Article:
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Prognostic value of cardiovascular magnetic resonance in patients with strong suspicion for myocarditis
Journal of Cardiovascular Magnetic Resonance volume 11, Article number: P159 (2009)
While late gadolinium enhancement (LGE) imaging by Cardiovascular Magnetic Resonance (CMR) can detect evidence of myocarditis, the prognostic implication of this finding is still unknown.
The objective of this study is to assess the prognostic value of CMR in patients with suspected myocarditis.
We performed gadolinium-enhanced CMR in 76 patients (27 females, mean age 41 ± 14 years) with a strong clinical suspicion of myocarditis referred for CMR assessment. Patients were excluded if there was any clinical history of myocardial infarction or prior evidence of coronary artery disease. All enrolled patients had a recent normal coronary angiogram (n = 41) and/or a negative noninvasive stress test (n = 35). The CMR study was performed at a 1.5 Tesla scanner (GE Signa CVi) and a 3.0 Tesla scanner (Siemens Trio) and included short and long-axis function with cine SSFP imaging, and T1-weighted inversion recovery fast GRE imaging 10–15 minutes after a cumulative dose of 0.15 mmol/kg of gadolinium. In all CMR studies, we assessed the global and regional left ventricular function and presence of atypical (mid-wall or epicardial) LGE by CMR. The LGE mass was measured with a validated software (Pie Medical Imaging, CAAS, The Netherlands) using signal-intensity threshold (>3 SDs above remote myocardium) (Figure 1). In all patients, we obtained vital status and non-fatal MACE including heart failure admissions, significant ventricular arrhythmias requiring treatment, and recurrent myocarditis.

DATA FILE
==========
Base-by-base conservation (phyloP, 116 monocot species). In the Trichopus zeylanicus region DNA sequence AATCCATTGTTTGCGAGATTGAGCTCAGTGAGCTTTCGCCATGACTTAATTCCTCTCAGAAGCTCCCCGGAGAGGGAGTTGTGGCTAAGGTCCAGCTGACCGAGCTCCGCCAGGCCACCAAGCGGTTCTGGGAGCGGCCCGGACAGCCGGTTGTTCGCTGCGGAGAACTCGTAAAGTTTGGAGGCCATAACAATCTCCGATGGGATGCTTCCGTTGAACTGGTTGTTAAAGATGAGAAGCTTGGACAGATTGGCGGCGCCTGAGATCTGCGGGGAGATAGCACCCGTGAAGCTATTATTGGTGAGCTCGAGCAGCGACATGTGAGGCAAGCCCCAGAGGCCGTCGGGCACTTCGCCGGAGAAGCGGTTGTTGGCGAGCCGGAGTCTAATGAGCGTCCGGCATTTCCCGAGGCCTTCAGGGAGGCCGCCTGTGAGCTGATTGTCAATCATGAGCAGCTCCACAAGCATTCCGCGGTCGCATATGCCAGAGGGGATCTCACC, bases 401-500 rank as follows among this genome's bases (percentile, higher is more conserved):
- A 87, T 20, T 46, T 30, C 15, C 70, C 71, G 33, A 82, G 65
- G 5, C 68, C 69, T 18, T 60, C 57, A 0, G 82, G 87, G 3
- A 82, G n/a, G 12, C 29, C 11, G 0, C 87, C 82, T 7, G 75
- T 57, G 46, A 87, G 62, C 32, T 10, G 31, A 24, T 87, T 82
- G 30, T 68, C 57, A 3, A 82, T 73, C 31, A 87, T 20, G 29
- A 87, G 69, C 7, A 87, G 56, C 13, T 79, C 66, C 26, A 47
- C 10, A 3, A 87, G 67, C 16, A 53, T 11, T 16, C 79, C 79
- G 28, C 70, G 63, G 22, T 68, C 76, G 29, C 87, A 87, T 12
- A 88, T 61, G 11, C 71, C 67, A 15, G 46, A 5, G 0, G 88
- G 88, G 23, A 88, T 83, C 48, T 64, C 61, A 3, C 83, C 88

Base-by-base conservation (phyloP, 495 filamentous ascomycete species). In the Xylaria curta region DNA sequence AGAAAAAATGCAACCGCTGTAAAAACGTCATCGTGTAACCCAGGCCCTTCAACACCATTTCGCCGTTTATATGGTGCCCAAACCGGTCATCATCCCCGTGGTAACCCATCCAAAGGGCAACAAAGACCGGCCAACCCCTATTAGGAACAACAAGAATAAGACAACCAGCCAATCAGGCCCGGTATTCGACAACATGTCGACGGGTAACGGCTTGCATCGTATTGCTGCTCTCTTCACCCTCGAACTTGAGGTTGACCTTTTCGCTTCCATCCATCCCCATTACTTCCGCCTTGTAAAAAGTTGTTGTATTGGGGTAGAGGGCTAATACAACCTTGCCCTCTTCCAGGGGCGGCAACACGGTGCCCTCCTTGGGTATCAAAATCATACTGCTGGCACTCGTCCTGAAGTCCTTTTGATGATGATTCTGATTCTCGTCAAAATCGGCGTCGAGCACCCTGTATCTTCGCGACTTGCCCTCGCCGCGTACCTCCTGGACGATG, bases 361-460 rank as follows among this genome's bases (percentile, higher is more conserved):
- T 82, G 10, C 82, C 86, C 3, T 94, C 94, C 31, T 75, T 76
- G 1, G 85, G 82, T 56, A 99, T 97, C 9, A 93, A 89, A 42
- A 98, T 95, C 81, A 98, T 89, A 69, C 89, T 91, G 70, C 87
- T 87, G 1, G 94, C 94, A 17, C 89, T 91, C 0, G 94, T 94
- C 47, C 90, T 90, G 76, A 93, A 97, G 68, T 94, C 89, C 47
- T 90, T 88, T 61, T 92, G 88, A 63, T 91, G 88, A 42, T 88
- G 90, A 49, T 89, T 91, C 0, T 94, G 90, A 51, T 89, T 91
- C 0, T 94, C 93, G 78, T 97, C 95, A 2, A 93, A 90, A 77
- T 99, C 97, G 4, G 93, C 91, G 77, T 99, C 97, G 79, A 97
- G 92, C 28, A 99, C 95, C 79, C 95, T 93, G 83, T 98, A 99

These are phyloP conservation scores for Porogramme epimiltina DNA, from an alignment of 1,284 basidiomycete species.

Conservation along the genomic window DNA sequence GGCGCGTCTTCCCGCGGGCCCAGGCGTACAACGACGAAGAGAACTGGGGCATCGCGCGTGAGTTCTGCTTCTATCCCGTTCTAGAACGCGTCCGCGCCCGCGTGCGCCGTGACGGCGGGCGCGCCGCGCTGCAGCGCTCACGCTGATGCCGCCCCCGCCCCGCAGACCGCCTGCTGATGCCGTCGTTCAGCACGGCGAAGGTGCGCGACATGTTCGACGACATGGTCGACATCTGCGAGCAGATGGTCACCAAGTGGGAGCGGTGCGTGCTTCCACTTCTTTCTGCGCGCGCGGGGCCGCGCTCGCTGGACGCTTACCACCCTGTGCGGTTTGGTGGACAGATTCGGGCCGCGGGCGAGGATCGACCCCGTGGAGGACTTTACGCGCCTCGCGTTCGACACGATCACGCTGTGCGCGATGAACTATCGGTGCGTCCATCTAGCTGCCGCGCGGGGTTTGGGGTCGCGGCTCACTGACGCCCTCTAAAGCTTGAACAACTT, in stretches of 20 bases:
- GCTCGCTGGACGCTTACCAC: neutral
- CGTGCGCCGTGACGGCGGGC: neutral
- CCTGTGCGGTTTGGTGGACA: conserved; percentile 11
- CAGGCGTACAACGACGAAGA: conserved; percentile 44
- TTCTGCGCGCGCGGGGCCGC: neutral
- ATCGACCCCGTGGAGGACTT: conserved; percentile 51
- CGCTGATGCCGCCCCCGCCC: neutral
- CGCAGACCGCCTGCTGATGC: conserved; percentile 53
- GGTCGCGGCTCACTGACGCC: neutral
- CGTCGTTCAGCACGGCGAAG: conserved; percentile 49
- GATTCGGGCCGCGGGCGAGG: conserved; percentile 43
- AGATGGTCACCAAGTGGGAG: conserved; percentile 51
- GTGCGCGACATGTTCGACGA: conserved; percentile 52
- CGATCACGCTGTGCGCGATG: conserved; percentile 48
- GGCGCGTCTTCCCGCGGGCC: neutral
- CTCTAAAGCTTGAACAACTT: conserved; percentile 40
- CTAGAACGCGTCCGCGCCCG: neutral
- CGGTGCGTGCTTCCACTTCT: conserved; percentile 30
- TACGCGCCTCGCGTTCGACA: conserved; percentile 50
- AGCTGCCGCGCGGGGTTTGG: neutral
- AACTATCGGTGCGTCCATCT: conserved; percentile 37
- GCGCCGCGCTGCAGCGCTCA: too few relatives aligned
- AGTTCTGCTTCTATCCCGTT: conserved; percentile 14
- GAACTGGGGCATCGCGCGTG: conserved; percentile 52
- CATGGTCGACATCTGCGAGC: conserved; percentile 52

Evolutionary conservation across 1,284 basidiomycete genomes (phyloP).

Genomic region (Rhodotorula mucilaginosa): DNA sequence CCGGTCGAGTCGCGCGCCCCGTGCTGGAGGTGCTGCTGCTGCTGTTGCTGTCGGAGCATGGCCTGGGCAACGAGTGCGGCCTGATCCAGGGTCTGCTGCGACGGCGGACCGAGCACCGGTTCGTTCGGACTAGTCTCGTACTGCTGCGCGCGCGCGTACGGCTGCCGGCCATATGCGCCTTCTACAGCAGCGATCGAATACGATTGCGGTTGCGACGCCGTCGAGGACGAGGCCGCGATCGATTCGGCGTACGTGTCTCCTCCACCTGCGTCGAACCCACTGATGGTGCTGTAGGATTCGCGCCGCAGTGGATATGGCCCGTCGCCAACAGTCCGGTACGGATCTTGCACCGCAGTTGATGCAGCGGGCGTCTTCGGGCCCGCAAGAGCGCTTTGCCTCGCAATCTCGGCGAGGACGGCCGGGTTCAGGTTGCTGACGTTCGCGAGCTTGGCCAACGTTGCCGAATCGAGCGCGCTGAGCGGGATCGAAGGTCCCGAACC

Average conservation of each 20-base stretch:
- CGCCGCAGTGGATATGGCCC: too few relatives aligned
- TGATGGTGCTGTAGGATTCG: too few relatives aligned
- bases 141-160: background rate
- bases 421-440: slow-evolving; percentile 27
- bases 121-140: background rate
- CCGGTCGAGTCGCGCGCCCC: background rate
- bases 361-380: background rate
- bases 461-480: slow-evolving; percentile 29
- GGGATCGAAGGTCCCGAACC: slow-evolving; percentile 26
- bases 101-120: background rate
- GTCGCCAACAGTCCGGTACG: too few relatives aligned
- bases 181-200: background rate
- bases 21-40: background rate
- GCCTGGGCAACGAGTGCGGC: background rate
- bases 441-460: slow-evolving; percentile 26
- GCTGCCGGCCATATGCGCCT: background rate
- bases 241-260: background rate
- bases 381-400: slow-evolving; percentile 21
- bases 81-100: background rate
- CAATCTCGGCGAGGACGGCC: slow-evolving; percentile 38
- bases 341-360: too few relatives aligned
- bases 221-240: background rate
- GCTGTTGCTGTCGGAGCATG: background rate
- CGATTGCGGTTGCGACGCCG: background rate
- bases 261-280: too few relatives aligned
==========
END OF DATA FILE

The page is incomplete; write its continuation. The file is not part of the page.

After a median follow-up period of 1.3 years (range 6 months to 48 months), only 7 patients experienced adverse events including 1 death, 2 heart failure admissions, 3 cases of significant ventricular arrhythmias, and 1 recurrent episode of acute myocarditis. Mean left ventricular ejection fraction of the study cohort was 54 ± 14%. LGE was detected in 23 patients (30.2%) and was not significantly associated with MACE by Cox regression analysis. Presence of LGE in this study cohort was associated with an elevated left ventricular mass (65 ± 17 vs. 75 ± 30 g/m2, p = 0.01), regional wall motion abnormalities (OR = 22, p = 0.03), and with peak serum troponin (2.4 ± 6 vs. 12 ± 9, p = 0.05). The relationship between LGE and elevated left ventricular mass persisted after adjusting for comorbidities such as hypertension and diabetes. The LGE mass (mean 3.5 ± 6.7 g) was associated with CK levels (r = 0.02, p = 0.02), with CK-MB levels (r = 0.41, p = 0.008) and with troponin levels (r = 0.48, p = 0.002).
While a high proportion of patients were seen to have evidence of small myocardial involvement by LGE imaging consistent with acute myocarditis, overall patient prognosis of this clinical cohort with small LGE myocardial extent and preserved left ventricular ejection fraction is benign. CMR is helpful in the diagnosis of acute myocarditis and provides quantifiable parameters of the disease activity.
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Coelho-Filho, O.R., Jerosch-Herold, M., Francis, S.A. et al. Prognostic value of cardiovascular magnetic resonance in patients with strong suspicion for myocarditis. J Cardiovasc Magn Reson 11, P159 (2009). https://doi.org/10.1186/1532-429X-11-S1-P159
- Cardiovascular Magnetic Resonance
- Late Gadolinium Enhancement
- Acute Myocarditis
- Late Gadolinium Enhancement Imaging